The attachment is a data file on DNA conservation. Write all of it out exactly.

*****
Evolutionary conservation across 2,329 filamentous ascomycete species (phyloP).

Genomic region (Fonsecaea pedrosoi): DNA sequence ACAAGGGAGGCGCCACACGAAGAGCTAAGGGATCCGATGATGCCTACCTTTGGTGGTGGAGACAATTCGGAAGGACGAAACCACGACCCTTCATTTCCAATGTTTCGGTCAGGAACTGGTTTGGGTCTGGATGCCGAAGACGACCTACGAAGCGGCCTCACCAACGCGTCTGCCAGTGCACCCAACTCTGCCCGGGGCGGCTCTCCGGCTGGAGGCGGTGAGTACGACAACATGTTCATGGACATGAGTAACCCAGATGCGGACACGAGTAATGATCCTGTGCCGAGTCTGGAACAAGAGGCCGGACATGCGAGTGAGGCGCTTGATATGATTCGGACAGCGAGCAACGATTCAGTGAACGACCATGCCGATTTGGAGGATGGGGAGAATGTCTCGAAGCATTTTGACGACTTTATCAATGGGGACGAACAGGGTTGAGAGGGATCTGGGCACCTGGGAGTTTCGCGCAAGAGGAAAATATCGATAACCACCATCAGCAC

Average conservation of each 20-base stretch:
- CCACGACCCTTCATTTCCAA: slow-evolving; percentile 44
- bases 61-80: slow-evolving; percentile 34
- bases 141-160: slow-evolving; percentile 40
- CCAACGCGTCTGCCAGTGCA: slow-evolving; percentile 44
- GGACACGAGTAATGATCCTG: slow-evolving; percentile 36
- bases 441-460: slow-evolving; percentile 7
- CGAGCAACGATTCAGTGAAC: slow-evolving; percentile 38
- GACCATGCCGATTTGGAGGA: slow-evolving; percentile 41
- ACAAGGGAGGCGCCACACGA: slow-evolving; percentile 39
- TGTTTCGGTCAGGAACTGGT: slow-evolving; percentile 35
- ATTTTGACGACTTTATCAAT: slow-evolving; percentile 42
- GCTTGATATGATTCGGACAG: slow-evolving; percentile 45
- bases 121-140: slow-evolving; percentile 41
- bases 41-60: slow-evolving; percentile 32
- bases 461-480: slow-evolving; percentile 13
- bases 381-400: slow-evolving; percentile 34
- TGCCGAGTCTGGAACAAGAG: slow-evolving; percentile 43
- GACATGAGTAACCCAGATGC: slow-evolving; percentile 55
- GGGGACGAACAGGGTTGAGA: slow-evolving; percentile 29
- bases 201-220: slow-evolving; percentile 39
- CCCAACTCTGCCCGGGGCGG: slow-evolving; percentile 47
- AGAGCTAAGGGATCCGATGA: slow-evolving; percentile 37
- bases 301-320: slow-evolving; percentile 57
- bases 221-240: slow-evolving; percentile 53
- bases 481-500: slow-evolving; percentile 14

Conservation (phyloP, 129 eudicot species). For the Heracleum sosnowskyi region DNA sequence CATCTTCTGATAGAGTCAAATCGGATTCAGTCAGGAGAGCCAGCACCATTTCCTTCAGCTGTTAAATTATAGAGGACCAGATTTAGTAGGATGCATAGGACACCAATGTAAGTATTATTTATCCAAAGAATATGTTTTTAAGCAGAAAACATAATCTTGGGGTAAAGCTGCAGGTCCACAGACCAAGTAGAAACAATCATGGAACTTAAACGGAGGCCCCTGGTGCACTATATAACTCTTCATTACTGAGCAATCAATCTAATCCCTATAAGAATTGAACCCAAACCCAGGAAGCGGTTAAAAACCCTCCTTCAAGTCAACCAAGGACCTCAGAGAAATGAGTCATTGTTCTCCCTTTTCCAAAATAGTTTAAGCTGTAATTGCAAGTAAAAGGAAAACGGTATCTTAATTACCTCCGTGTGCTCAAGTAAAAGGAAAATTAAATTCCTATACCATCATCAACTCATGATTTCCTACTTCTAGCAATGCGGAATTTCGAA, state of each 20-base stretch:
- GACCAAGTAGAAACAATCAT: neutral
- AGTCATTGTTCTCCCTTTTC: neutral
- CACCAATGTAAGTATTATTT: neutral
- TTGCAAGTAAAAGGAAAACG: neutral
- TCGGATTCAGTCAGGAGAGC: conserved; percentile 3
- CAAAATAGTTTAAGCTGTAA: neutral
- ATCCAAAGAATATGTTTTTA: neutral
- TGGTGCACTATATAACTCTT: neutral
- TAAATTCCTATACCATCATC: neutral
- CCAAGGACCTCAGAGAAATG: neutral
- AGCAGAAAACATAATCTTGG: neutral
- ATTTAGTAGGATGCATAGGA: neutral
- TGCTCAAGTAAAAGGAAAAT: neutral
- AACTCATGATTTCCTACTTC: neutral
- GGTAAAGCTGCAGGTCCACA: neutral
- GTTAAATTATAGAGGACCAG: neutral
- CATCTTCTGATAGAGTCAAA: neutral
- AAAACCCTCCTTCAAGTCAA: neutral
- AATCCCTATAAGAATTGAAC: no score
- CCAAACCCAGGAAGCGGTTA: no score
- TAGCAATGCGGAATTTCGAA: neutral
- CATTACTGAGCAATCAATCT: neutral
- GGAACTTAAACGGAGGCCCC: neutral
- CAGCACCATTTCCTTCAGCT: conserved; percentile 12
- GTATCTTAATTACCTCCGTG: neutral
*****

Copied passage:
Evolutionary conservation across 2,329 filamentous ascomycete species (phyloP).

Genomic region (Fonsecaea pedrosoi): DNA sequence ACAAGGGAGGCGCCACACGAAGAGCTAAGGGATCCGATGATGCCTACCTTTGGTGGTGGAGACAATTCGGAAGGACGAAACCACGACCCTTCATTTCCAATGTTTCGGTCAGGAACTGGTTTGGGTCTGGATGCCGAAGACGACCTACGAAGCGGCCTCACCAACGCGTCTGCCAGTGCACCCAACTCTGCCCGGGGCGGCTCTCCGGCTGGAGGCGGTGAGTACGACAACATGTTCATGGACATGAGTAACCCAGATGCGGACACGAGTAATGATCCTGTGCCGAGTCTGGAACAAGAGGCCGGACATGCGAGTGAGGCGCTTGATATGATTCGGACAGCGAGCAACGATTCAGTGAACGACCATGCCGATTTGGAGGATGGGGAGAATGTCTCGAAGCATTTTGACGACTTTATCAATGGGGACGAACAGGGTTGAGAGGGATCTGGGCACCTGGGAGTTTCGCGCAAGAGGAAAATATCGATAACCACCATCAGCAC

Average conservation of each 20-base stretch:
- CCACGACCCTTCATTTCCAA: slow-evolving; percentile 44
- bases 61-80: slow-evolving; percentile 34
- bases 141-160: slow-evolving; percentile 40
- CCAACGCGTCTGCCAGTGCA: slow-evolving; percentile 44
- GGACACGAGTAATGATCCTG: slow-evolving; percentile 36
- bases 441-460: slow-evolving; percentile 7
- CGAGCAACGATTCAGTGAAC: slow-evolving; percentile 38
- GACCATGCCGATTTGGAGGA: slow-evolving; percentile 41
- ACAAGGGAGGCGCCACACGA: slow-evolving; percentile 39
- TGTTTCGGTCAGGAACTGGT: slow-evolving; percentile 35
- ATTTTGACGACTTTATCAAT: slow-evolving; percentile 42
- GCTTGATATGATTCGGACAG: slow-evolving; percentile 45
- bases 121-140: slow-evolving; percentile 41
- bases 41-60: slow-evolving; percentile 32
- bases 461-480: slow-evolving; percentile 13
- bases 381-400: slow-evolving; percentile 34
- TGCCGAGTCTGGAACAAGAG: slow-evolving; percentile 43
- GACATGAGTAACCCAGATGC: slow-evolving; percentile 55
- GGGGACGAACAGGGTTGAGA: slow-evolving; percentile 29
- bases 201-220: slow-evolving; percentile 39
- CCCAACTCTGCCCGGGGCGG: slow-evolving; percentile 47
- AGAGCTAAGGGATCCGATGA: slow-evolving; percentile 37
- bases 301-320: slow-evolving; percentile 57
- bases 221-240: slow-evolving; percentile 53
- bases 481-500: slow-evolving; percentile 14

Conservation (phyloP, 129 eudicot species). For the Heracleum sosnowskyi region DNA sequence CATCTTCTGATAGAGTCAAATCGGATTCAGTCAGGAGAGCCAGCACCATTTCCTTCAGCTGTTAAATTATAGAGGACCAGATTTAGTAGGATGCATAGGACACCAATGTAAGTATTATTTATCCAAAGAATATGTTTTTAAGCAGAAAACATAATCTTGGGGTAAAGCTGCAGGTCCACAGACCAAGTAGAAACAATCATGGAACTTAAACGGAGGCCCCTGGTGCACTATATAACTCTTCATTACTGAGCAATCAATCTAATCCCTATAAGAATTGAACCCAAACCCAGGAAGCGGTTAAAAACCCTCCTTCAAGTCAACCAAGGACCTCAGAGAAATGAGTCATTGTTCTCCCTTTTCCAAAATAGTTTAAGCTGTAATTGCAAGTAAAAGGAAAACGGTATCTTAATTACCTCCGTGTGCTCAAGTAAAAGGAAAATTAAATTCCTATACCATCATCAACTCATGATTTCCTACTTCTAGCAATGCGGAATTTCGAA, state of each 20-base stretch:
- GACCAAGTAGAAACAATCAT: neutral
- AGTCATTGTTCTCCCTTTTC: neutral
- CACCAATGTAAGTATTATTT: neutral
- TTGCAAGTAAAAGGAAAACG: neutral
- TCGGATTCAGTCAGGAGAGC: conserved; percentile 3
- CAAAATAGTTTAAGCTGTAA: neutral
- ATCCAAAGAATATGTTTTTA: neutral
- TGGTGCACTATATAACTCTT: neutral
- TAAATTCCTATACCATCATC: neutral
- CCAAGGACCTCAGAGAAATG: neutral
- AGCAGAAAACATAATCTTGG: neutral
- ATTTAGTAGGATGCATAGGA: neutral
- TGCTCAAGTAAAAGGAAAAT: neutral
- AACTCATGATTTCCTACTTC: neutral
- GGTAAAGCTGCAGGTCCACA: neutral
- GTTAAATTATAGAGGACCAG: neutral
- CATCTTCTGATAGAGTCAAA: neutral
- AAAACCCTCCTTCAAGTCAA: neutral
- AATCCCTATAAGAATTGAAC: no score
- CCAAACCCAGGAAGCGGTTA: no score
- TAGCAATGCGGAATTTCGAA: neutral
- CATTACTGAGCAATCAATCT: neutral
- GGAACTTAAACGGAGGCCCC: neutral
- CAGCACCATTTCCTTCAGCT: conserved; percentile 12
- GTATCTTAATTACCTCCGTG: neutral